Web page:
I don't know an elegant solution to this on the individual level. In your particular case, if you still have good friends at your previous college, it wouldn't be unreasonable for one of the three references to come from there. Systemically, the obvious solution is to do away with letters of recommendation above the assistant-professor level (except for basic verification of employment, which could be done confidentially through HR). I would strongly encourage anybody on a search committee for an admin position to consider dropping the recommendation requirement, to see if it generates a larger and better pool of applications, much as dropping the SAT requirement frequently results in larger and better applicant pools for entering classes. (I'm guessing it would.)

In terms of what to emphasize in your application, keep in mind that being hired to an admin position is very different from being hired to a faculty position. Many excellent professors make lousy managers. The single-mindedness that can make for a brilliant scholar can also make for the manager from hell. As long as you can satisfy the relevant 'faculty experience' requirement, I'd focus mostly on your talents as a manager. Have you dealt successfully with difficult people? Have you seen projects through to fruition, and were those projects successful? Did you manage change well? Have you handled crises? What budget-management experience have you had? What do you do well that others don't?

I wouldn't worry about being discipline-specific; other chairs, if you can trust them, would be good candidates as references. I don't much care whether the chair of the Art department is the best artist in the department, or even the best teacher. I care that s/he is the best multitasker, the cool head in the crisis who is patient with the annoying little details of running a department (is there enough modeling clay? Did the lab assistants get the right-to-know training on time? Is the kiln properly vented, and were the relevant papers filed on time? Are student issues handled promptly and intelligently?). Those skills are position-specific, rather than discipline-specific.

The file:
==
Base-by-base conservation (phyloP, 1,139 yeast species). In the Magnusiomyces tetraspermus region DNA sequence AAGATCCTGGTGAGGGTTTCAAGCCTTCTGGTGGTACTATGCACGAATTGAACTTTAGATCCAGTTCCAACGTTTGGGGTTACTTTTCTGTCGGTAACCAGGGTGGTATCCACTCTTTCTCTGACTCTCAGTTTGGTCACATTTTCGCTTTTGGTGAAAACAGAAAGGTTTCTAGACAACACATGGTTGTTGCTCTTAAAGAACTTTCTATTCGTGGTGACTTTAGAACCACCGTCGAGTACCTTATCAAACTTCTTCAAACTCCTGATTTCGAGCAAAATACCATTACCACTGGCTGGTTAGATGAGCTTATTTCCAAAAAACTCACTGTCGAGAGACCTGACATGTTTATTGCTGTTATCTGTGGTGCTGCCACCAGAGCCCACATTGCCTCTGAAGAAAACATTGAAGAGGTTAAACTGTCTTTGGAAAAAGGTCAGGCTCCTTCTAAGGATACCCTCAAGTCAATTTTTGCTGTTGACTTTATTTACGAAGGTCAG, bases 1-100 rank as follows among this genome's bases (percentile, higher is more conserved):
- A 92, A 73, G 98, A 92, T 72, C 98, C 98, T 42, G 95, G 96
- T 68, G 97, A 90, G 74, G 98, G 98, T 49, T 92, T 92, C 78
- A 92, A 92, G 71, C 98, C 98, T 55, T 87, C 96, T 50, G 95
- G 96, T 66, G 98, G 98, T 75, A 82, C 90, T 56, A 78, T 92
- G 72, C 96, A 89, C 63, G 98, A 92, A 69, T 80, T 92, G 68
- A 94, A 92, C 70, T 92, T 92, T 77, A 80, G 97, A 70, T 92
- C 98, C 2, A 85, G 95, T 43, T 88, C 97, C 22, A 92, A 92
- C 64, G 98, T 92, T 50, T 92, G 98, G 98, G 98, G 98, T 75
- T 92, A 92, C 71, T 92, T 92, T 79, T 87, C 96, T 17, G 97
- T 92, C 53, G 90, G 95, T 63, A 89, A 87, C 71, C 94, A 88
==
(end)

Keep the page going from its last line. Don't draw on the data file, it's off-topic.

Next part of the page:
Wise and thoughtful readers: do you know a graceful way to handle the recommendations issue if you're in a job that you aren't 'supposed' to be leaving?

Have a question? Ask the Administrator at ccdean (at) myway (dot) com.

Comments:
I'm currently in a relatively senior (reporting to the president) administrative postion and doing a covert job search. I don't know about "graceful," but my immediate previous supervisor at my current institution retired last year, and I'm still on good terms with my supervisor from my last job, so I'm listing them as references when needed. It's somewhat academic at the moment because I'm not getting any bites.

"Systemically, the obvious solution is to do away with letters of recommendation above the assistant-professor level (except for basic verification of employment, which could be done confidentially through HR)."

I would let my supervisor know I'm looking for a job before I did something that would clue in HR.
 
I hire administrative employees at a junior level and no longer use references at all. After all, no one would list a negative reference. If the applicant worked with someone I know, I'll call them. I do, however, verify each and every college degree claimed.
 
We completed the search from hell a few months ago--an ongoing, multuple-year search for a chief academic officer. (We had one finalist who preferred a job in Afghanistan to a job with us.) I agree that, in general, what you hear from a candidate's referecnes should be taken under advisement. You're unlikely to hear something detrimental to the candidate. But, if you do (and we did, sometimes), it's a huge warning sign.

I do think that talking as extensively as possible with people with whom a finalist has worked is a very good idea. You can get some idea what the candidate's real management style is (everyone is a participatory manager, right?) and what mistakes the candidate made--and what s/he did about them. I emphatically do not think that hiring someone for a higher-level administrative position without talking to people from the candidate's past is a good idea.

We made it clear to candidates that we felt free, following an on-campus interview, to talk with people at their current, or their prior, institutions. We relied to some extent on names our candidates provided, but we also checked in with people we knew, either presonally or by reputation.

There's no perfect way to do this, but to hire someone for a higher-level administrative position without getting some sense of how the people they've worked with and for feel about them seems to me to be a high-risk hiring strategy.